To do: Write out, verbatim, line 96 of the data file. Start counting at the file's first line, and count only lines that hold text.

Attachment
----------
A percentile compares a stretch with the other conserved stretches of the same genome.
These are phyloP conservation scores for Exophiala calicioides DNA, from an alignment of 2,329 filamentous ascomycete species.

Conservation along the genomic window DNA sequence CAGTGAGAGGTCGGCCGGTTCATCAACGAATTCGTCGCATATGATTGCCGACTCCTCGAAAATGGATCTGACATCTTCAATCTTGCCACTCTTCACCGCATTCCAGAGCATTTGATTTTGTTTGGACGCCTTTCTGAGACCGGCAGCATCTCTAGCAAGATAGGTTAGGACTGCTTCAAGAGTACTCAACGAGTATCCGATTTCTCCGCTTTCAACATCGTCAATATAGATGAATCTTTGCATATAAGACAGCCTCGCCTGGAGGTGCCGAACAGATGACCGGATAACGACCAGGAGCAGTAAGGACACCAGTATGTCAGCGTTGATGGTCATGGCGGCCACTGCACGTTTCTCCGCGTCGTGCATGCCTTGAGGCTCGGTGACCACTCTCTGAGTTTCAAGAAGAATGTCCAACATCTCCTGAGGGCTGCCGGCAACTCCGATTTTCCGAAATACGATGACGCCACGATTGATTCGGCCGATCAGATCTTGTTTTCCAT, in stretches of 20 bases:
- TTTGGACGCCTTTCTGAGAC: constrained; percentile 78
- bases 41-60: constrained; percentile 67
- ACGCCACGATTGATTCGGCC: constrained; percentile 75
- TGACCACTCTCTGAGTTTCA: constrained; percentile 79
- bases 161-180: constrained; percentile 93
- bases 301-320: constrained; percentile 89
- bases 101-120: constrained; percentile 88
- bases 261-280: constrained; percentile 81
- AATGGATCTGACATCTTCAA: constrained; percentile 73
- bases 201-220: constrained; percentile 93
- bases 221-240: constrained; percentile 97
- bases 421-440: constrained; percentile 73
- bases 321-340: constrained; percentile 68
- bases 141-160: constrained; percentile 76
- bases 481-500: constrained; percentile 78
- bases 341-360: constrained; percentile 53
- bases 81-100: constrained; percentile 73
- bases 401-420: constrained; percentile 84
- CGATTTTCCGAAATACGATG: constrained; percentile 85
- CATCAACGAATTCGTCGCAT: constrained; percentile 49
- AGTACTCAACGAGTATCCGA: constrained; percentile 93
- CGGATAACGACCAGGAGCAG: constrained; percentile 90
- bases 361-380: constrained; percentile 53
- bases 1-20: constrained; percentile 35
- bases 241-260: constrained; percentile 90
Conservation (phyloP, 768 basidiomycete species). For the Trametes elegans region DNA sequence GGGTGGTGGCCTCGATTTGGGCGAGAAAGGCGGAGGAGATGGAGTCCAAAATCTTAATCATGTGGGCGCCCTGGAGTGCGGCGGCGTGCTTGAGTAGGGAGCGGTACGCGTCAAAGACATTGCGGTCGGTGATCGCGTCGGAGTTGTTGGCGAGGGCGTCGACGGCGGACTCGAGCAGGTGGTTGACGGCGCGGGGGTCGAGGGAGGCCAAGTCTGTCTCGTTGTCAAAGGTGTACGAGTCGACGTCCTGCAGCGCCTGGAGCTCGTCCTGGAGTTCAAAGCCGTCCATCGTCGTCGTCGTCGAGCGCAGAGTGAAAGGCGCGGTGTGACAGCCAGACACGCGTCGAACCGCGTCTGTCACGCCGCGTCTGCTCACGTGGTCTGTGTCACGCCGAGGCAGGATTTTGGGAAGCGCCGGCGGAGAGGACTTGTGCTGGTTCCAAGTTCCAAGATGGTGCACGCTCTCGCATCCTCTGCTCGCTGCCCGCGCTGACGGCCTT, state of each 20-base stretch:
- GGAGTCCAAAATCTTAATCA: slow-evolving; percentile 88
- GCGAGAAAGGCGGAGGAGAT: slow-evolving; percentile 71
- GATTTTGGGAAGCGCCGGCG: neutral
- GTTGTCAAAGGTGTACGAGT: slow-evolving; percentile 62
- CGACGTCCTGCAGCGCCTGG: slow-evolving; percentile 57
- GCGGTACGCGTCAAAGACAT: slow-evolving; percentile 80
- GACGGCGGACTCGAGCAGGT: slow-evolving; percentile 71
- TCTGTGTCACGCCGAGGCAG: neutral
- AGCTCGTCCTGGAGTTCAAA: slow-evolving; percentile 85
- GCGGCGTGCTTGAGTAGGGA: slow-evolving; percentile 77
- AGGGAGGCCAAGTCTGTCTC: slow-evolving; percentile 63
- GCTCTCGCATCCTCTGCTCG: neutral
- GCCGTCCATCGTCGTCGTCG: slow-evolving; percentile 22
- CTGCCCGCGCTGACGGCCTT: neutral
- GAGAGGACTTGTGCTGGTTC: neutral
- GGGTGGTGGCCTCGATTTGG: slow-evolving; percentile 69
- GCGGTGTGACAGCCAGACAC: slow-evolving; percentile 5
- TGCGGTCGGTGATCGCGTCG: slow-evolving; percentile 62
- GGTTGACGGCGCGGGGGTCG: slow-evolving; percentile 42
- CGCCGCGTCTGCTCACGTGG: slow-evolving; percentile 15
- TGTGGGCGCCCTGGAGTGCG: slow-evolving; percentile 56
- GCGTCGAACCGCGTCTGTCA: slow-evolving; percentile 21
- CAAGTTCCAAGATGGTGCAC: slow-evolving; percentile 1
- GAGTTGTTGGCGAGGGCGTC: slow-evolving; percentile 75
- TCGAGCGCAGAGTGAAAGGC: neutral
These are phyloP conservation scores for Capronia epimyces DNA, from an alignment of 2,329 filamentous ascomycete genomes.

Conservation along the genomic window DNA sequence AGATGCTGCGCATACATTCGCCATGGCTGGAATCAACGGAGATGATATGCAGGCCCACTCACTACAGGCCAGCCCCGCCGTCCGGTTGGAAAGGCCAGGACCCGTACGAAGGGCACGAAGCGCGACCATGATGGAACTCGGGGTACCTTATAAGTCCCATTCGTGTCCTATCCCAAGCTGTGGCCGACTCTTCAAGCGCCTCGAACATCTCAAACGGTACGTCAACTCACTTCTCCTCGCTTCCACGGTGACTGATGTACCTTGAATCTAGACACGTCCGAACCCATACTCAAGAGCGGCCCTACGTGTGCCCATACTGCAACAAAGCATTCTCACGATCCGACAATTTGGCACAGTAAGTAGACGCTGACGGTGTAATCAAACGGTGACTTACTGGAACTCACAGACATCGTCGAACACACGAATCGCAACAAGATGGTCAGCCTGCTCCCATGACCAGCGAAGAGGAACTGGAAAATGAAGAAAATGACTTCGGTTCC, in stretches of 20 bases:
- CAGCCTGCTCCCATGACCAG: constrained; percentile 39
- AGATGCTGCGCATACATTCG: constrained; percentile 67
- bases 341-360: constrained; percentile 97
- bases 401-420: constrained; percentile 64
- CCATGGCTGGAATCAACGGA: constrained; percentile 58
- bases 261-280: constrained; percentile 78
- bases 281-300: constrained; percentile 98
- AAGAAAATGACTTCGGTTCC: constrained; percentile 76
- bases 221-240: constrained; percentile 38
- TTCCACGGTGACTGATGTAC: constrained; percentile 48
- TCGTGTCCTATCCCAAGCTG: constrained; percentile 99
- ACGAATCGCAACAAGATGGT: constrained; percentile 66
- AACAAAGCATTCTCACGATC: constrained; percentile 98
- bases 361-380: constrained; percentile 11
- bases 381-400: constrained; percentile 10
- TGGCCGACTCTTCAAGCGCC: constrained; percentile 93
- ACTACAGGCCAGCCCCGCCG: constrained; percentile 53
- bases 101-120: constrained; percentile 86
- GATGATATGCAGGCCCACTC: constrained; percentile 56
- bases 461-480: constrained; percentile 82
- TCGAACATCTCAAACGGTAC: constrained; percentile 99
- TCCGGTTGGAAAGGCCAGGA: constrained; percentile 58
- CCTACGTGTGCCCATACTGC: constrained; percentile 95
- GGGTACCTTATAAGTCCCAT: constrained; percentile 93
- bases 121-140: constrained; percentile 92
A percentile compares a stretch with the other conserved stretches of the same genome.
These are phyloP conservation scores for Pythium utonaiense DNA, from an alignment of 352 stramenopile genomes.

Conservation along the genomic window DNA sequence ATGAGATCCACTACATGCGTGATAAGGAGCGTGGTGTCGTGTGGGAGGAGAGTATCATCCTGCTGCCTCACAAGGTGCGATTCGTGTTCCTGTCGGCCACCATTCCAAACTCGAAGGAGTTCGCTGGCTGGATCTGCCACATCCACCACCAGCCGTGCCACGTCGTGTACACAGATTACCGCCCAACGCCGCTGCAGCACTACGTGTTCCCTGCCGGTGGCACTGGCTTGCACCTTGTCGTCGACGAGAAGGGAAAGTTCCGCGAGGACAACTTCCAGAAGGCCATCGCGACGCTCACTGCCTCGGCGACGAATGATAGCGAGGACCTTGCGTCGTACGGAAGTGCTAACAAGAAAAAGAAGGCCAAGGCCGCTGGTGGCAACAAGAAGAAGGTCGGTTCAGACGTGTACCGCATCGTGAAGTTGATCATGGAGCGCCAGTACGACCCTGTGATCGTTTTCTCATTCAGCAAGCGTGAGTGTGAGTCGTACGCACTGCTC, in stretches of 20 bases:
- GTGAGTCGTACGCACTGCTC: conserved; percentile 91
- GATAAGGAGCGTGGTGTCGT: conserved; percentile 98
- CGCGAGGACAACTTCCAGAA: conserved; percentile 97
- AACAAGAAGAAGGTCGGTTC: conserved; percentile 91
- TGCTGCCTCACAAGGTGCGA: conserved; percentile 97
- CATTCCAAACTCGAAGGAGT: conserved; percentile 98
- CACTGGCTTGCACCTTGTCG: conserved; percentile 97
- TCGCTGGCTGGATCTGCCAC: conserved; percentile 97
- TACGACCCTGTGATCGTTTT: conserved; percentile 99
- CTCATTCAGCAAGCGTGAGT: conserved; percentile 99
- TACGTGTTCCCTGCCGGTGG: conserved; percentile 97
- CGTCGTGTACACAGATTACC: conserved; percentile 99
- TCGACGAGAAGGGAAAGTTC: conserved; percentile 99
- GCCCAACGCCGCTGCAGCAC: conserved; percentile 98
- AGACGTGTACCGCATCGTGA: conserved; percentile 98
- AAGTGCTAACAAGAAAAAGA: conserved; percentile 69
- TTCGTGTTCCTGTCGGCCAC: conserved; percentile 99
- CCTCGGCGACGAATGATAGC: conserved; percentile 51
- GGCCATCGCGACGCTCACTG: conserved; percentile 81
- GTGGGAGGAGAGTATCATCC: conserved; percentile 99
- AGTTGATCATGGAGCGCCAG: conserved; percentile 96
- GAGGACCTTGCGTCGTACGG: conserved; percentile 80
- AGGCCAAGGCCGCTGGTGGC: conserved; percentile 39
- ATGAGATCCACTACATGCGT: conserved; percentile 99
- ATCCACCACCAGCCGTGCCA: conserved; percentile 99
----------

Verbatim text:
- CGTCGTGTACACAGATTACC: conserved; percentile 99